In the world of sustainable businesses, there’s a “triple bottom line” that addresses social and environmental as well as economic concerns.
That’s a recurring theme this week in Portland, where I am attending the 20th annual Ecotourism and Sustainable Tourism Conference presented by The International Ecotourism Society (TIES). A performance by the Portland Taiko drum troupe greeted several hundred attendees from two dozen countries, gathering at the Hilton hotel to discuss biodiversity, indigenous tourism, green living, energy sustainability and voluntourism.
“Responsible growth and management of tourism requires effective collaboration between the public and private sector, and local communities,” said TIES chair Kelly Bricker of the University of Utah. “We’re bringing together a wide range of stakeholders, including tourism businesses, government, United Nations agencies, research and academic institutions, social and environmental organizations. Our goal is to stimulate and reward improved sustainability in tourism, and to meet consumer and market demand for more sustainable options when people travel.”
A roster of luminary speakers includes Oregon Congressman Earl Blumenauer, Portland Mayor Sam Adams and Travel Oregon executive Todd Davidson – but it’s people like Oliver Hillel, a Brazilian who heads the U.N.’s Convention of Biological Diversity; Wallace Nichols, the co-founder of SEE Turtles; and Jenny Gray, CEO of Zoos Victoria in Australia; have attracted more attention.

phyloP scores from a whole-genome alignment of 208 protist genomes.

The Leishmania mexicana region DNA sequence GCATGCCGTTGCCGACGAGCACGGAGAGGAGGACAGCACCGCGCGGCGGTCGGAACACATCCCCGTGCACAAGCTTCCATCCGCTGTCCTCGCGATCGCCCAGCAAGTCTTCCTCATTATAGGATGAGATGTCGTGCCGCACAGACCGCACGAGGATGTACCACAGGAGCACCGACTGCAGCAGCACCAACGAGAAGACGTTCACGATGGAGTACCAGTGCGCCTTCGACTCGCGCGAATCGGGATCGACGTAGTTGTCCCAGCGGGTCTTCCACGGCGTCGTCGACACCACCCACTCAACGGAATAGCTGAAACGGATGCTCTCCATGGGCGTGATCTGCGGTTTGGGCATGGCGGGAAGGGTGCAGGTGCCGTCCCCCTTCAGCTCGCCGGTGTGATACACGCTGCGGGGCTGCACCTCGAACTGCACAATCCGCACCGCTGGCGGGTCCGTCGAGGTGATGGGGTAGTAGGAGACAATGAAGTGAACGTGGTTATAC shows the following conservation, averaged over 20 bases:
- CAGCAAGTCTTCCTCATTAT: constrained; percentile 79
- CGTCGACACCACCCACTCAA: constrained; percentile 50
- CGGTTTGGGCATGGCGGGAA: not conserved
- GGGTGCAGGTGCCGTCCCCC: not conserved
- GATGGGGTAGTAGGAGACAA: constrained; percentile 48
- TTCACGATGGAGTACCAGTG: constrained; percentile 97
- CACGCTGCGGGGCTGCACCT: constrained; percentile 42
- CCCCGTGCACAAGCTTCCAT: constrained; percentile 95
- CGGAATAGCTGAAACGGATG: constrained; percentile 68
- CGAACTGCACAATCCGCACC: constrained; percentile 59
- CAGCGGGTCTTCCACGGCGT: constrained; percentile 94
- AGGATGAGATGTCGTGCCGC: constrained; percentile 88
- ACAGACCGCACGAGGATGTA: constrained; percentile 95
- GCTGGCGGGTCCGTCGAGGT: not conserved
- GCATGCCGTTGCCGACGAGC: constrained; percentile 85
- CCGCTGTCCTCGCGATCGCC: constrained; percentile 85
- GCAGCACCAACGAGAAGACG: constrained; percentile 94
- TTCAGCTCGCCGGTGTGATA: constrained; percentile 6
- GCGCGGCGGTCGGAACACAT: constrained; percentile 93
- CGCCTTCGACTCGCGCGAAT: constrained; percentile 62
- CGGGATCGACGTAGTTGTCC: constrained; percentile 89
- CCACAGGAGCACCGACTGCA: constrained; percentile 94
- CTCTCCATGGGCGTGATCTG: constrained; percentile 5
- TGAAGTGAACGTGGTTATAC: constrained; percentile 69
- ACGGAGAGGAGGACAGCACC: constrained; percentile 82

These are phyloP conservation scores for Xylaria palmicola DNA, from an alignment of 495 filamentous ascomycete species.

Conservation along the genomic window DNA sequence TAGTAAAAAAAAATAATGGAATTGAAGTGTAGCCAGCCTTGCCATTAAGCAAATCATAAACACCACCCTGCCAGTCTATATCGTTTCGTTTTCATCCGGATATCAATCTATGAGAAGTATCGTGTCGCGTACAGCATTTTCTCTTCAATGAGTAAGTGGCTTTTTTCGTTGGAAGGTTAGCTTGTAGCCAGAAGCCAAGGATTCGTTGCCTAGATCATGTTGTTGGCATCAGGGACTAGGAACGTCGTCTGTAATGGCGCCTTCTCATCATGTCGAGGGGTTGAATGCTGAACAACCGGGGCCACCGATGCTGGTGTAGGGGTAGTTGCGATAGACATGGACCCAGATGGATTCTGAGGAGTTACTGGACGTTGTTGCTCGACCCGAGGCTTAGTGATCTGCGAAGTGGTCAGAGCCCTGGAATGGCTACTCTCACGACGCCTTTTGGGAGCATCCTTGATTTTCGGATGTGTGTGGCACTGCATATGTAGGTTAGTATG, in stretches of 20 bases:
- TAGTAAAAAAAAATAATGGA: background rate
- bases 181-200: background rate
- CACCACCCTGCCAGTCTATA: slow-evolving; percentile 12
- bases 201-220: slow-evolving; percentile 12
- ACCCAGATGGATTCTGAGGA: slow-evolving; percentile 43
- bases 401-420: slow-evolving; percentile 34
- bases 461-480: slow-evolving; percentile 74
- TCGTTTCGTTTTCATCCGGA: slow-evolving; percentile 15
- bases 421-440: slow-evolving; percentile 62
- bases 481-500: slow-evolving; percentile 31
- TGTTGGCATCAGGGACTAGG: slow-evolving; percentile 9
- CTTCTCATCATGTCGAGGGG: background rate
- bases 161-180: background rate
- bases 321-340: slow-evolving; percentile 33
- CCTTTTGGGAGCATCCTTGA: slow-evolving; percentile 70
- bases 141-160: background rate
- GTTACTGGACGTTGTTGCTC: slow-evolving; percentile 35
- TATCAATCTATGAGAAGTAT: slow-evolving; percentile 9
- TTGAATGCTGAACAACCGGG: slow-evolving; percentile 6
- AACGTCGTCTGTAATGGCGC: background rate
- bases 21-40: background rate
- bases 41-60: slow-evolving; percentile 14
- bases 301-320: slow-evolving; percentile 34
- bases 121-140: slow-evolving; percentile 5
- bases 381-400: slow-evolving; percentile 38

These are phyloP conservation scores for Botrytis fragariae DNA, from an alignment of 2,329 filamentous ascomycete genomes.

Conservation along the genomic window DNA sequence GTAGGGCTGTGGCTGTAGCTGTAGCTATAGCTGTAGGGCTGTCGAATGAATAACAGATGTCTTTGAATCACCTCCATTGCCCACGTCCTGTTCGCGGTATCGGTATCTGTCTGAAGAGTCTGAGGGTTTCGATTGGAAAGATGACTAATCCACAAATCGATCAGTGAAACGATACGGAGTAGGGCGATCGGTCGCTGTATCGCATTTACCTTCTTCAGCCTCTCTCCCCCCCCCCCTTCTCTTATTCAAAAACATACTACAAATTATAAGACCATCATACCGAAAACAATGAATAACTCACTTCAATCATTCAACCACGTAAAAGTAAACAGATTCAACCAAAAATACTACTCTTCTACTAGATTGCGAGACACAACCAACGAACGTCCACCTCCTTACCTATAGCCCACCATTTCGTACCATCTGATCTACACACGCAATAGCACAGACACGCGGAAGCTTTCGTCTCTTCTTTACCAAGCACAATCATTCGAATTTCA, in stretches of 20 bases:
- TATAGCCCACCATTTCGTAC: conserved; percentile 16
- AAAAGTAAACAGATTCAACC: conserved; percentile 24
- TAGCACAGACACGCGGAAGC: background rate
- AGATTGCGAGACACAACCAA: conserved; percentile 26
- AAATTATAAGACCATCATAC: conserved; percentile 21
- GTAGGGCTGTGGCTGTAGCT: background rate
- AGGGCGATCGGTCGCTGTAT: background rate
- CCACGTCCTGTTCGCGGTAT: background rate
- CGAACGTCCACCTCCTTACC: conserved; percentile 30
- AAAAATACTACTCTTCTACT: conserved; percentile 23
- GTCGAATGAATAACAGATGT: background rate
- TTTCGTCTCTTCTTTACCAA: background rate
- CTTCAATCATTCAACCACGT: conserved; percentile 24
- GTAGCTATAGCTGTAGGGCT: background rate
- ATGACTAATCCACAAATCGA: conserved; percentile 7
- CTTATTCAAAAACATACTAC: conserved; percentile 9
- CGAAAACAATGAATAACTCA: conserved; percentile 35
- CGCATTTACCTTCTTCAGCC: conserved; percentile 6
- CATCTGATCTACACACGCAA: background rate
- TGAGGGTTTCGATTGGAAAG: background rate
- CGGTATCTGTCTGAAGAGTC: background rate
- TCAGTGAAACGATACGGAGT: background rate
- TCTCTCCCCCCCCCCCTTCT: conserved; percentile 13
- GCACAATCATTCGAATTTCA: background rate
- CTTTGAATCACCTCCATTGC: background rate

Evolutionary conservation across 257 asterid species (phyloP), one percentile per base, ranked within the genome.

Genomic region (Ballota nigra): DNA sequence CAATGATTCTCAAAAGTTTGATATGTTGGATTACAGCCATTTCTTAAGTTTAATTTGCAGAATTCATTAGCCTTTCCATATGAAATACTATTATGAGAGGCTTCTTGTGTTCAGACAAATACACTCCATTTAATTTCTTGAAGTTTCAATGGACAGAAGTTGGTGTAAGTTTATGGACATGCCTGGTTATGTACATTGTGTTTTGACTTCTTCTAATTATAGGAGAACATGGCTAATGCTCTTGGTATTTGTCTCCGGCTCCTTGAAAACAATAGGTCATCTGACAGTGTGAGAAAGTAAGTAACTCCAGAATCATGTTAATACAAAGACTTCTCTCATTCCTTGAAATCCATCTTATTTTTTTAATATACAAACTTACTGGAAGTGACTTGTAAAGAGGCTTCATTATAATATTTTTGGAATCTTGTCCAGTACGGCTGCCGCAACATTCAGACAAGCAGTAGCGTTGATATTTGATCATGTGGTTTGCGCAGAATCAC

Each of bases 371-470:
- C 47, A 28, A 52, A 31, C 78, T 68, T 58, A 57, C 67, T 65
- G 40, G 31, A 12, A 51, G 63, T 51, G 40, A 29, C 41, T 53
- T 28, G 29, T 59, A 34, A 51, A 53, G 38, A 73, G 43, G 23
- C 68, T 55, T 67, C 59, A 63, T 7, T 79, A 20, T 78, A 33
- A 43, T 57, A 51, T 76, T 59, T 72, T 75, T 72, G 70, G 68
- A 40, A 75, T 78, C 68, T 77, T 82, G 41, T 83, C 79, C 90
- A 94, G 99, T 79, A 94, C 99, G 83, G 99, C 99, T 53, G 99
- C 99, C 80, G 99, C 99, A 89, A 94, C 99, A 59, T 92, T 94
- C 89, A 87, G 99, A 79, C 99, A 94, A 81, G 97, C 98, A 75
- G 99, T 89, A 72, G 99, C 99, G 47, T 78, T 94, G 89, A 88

“Human activities are creating the greatest wave of extinction since dinosaurs disappeared 65 million years ago,” Hillel warned. “Yet tourism can make an immediate difference.
“Travel is the best way to learn about (biodiversity). When you take someone to see a rainforest or a coral reef for the first time, there is something almost religious about the experience. The tourism industry can teach about the importance of preserving nature, even as it is helping indigenous communities to make a living.”
Oceanographer Nichols pointed to the Gulf of Mexico as symbolic “of what’s going on all across our ocean planet. We put too much in, we take too much out, and we’ve destroyed the edge of the ocean.” He called on the tourism industry to be vigilant against pollution, especially by petrochemical products such as plastic; to speak out against trawling, a style of fishing that he said scours the ocean floor and destroys habitat; and to support the creation of rare coastline wildernesses.
Gray discussed her zoo organization’s “Wipe for Wildlife” campaign, featuring a superhero named “Crack Man” to encourage Australians to buy and use only recycled toilet paper. “In Australia alone, 6 million trees are flushed down the toilet each year,” she said. “Yet only 5 percent of Aussies buy recycled toilet paper. It costs the same as non-recycled paper, and it’s just as soft.”
And that, Gray said, is the inside poop.